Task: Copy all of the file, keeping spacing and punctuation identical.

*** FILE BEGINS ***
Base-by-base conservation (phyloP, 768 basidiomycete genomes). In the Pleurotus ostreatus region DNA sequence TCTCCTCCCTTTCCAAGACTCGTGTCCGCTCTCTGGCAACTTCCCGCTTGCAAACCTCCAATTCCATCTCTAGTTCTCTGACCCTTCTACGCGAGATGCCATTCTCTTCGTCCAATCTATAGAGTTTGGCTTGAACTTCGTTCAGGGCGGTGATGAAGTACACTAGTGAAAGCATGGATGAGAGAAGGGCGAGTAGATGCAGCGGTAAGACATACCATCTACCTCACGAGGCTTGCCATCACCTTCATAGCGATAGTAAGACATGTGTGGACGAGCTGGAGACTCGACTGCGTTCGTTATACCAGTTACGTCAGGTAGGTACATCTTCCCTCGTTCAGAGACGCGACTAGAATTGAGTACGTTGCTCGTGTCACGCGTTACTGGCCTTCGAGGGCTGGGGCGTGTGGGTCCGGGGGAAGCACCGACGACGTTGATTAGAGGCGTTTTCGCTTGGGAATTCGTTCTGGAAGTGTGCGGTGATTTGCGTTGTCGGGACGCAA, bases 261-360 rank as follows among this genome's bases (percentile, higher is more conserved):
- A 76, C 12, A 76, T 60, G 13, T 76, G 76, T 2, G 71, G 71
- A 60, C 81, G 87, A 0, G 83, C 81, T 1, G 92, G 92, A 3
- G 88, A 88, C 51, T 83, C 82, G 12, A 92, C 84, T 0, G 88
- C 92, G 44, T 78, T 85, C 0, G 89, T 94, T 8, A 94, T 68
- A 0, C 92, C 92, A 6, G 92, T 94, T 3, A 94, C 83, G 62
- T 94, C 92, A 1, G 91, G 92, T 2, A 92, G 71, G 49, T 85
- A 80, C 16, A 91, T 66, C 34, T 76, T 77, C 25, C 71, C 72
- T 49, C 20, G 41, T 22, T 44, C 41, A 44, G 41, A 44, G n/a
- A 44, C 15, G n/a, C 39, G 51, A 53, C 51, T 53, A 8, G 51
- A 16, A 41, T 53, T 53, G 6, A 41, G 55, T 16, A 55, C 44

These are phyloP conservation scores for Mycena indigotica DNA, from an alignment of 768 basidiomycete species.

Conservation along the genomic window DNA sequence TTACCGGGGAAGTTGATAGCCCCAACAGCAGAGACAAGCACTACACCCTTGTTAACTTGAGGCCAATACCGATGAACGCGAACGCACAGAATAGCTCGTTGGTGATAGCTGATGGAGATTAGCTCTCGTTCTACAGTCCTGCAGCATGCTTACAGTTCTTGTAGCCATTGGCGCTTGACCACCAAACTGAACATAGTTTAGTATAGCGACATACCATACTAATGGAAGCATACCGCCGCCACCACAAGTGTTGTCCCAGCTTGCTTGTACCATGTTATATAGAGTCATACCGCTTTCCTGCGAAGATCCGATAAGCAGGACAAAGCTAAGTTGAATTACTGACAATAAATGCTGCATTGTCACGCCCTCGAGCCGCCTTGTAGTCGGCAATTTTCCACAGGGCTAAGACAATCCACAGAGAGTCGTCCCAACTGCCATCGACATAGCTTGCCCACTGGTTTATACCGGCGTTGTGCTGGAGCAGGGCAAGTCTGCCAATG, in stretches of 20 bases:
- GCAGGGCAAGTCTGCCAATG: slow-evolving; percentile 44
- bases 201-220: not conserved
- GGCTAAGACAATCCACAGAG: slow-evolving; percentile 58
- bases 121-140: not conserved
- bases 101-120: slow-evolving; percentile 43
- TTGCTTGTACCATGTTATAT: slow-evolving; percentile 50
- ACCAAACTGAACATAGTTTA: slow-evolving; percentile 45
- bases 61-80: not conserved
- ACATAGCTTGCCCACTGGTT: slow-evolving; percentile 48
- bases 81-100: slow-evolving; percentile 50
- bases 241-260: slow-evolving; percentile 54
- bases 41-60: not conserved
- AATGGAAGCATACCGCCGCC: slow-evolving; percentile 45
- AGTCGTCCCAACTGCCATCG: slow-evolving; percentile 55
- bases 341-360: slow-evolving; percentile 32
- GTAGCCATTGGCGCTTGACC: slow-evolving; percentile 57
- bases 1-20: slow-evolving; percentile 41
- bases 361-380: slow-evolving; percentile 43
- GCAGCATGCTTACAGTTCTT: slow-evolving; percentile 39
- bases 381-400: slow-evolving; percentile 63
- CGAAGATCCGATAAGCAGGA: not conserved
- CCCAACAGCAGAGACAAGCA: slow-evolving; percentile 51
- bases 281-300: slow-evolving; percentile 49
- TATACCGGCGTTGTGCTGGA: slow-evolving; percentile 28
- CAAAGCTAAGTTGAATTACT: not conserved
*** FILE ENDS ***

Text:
Base-by-base conservation (phyloP, 768 basidiomycete genomes). In the Pleurotus ostreatus region DNA sequence TCTCCTCCCTTTCCAAGACTCGTGTCCGCTCTCTGGCAACTTCCCGCTTGCAAACCTCCAATTCCATCTCTAGTTCTCTGACCCTTCTACGCGAGATGCCATTCTCTTCGTCCAATCTATAGAGTTTGGCTTGAACTTCGTTCAGGGCGGTGATGAAGTACACTAGTGAAAGCATGGATGAGAGAAGGGCGAGTAGATGCAGCGGTAAGACATACCATCTACCTCACGAGGCTTGCCATCACCTTCATAGCGATAGTAAGACATGTGTGGACGAGCTGGAGACTCGACTGCGTTCGTTATACCAGTTACGTCAGGTAGGTACATCTTCCCTCGTTCAGAGACGCGACTAGAATTGAGTACGTTGCTCGTGTCACGCGTTACTGGCCTTCGAGGGCTGGGGCGTGTGGGTCCGGGGGAAGCACCGACGACGTTGATTAGAGGCGTTTTCGCTTGGGAATTCGTTCTGGAAGTGTGCGGTGATTTGCGTTGTCGGGACGCAA, bases 261-360 rank as follows among this genome's bases (percentile, higher is more conserved):
- A 76, C 12, A 76, T 60, G 13, T 76, G 76, T 2, G 71, G 71
- A 60, C 81, G 87, A 0, G 83, C 81, T 1, G 92, G 92, A 3
- G 88, A 88, C 51, T 83, C 82, G 12, A 92, C 84, T 0, G 88
- C 92, G 44, T 78, T 85, C 0, G 89, T 94, T 8, A 94, T 68
- A 0, C 92, C 92, A 6, G 92, T 94, T 3, A 94, C 83, G 62
- T 94, C 92, A 1, G 91, G 92, T 2, A 92, G 71, G 49, T 85
- A 80, C 16, A 91, T 66, C 34, T 76, T 77, C 25, C 71, C 72
- T 49, C 20, G 41, T 22, T 44, C 41, A 44, G 41, A 44, G n/a
- A 44, C 15, G n/a, C 39, G 51, A 53, C 51, T 53, A 8, G 51
- A 16, A 41, T 53, T 53, G 6, A 41, G 55, T 16, A 55, C 44

These are phyloP conservation scores for Mycena indigotica DNA, from an alignment of 768 basidiomycete species.

Conservation along the genomic window DNA sequence TTACCGGGGAAGTTGATAGCCCCAACAGCAGAGACAAGCACTACACCCTTGTTAACTTGAGGCCAATACCGATGAACGCGAACGCACAGAATAGCTCGTTGGTGATAGCTGATGGAGATTAGCTCTCGTTCTACAGTCCTGCAGCATGCTTACAGTTCTTGTAGCCATTGGCGCTTGACCACCAAACTGAACATAGTTTAGTATAGCGACATACCATACTAATGGAAGCATACCGCCGCCACCACAAGTGTTGTCCCAGCTTGCTTGTACCATGTTATATAGAGTCATACCGCTTTCCTGCGAAGATCCGATAAGCAGGACAAAGCTAAGTTGAATTACTGACAATAAATGCTGCATTGTCACGCCCTCGAGCCGCCTTGTAGTCGGCAATTTTCCACAGGGCTAAGACAATCCACAGAGAGTCGTCCCAACTGCCATCGACATAGCTTGCCCACTGGTTTATACCGGCGTTGTGCTGGAGCAGGGCAAGTCTGCCAATG, in stretches of 20 bases:
- GCAGGGCAAGTCTGCCAATG: slow-evolving; percentile 44
- bases 201-220: not conserved
- GGCTAAGACAATCCACAGAG: slow-evolving; percentile 58
- bases 121-140: not conserved
- bases 101-120: slow-evolving; percentile 43
- TTGCTTGTACCATGTTATAT: slow-evolving; percentile 50
- ACCAAACTGAACATAGTTTA: slow-evolving; percentile 45
- bases 61-80: not conserved
- ACATAGCTTGCCCACTGGTT: slow-evolving; percentile 48
- bases 81-100: slow-evolving; percentile 50
- bases 241-260: slow-evolving; percentile 54
- bases 41-60: not conserved
- AATGGAAGCATACCGCCGCC: slow-evolving; percentile 45
- AGTCGTCCCAACTGCCATCG: slow-evolving; percentile 55
- bases 341-360: slow-evolving; percentile 32
- GTAGCCATTGGCGCTTGACC: slow-evolving; percentile 57
- bases 1-20: slow-evolving; percentile 41
- bases 361-380: slow-evolving; percentile 43
- GCAGCATGCTTACAGTTCTT: slow-evolving; percentile 39
- bases 381-400: slow-evolving; percentile 63
- CGAAGATCCGATAAGCAGGA: not conserved
- CCCAACAGCAGAGACAAGCA: slow-evolving; percentile 51
- bases 281-300: slow-evolving; percentile 49
- TATACCGGCGTTGTGCTGGA: slow-evolving; percentile 28
- CAAAGCTAAGTTGAATTACT: not conserved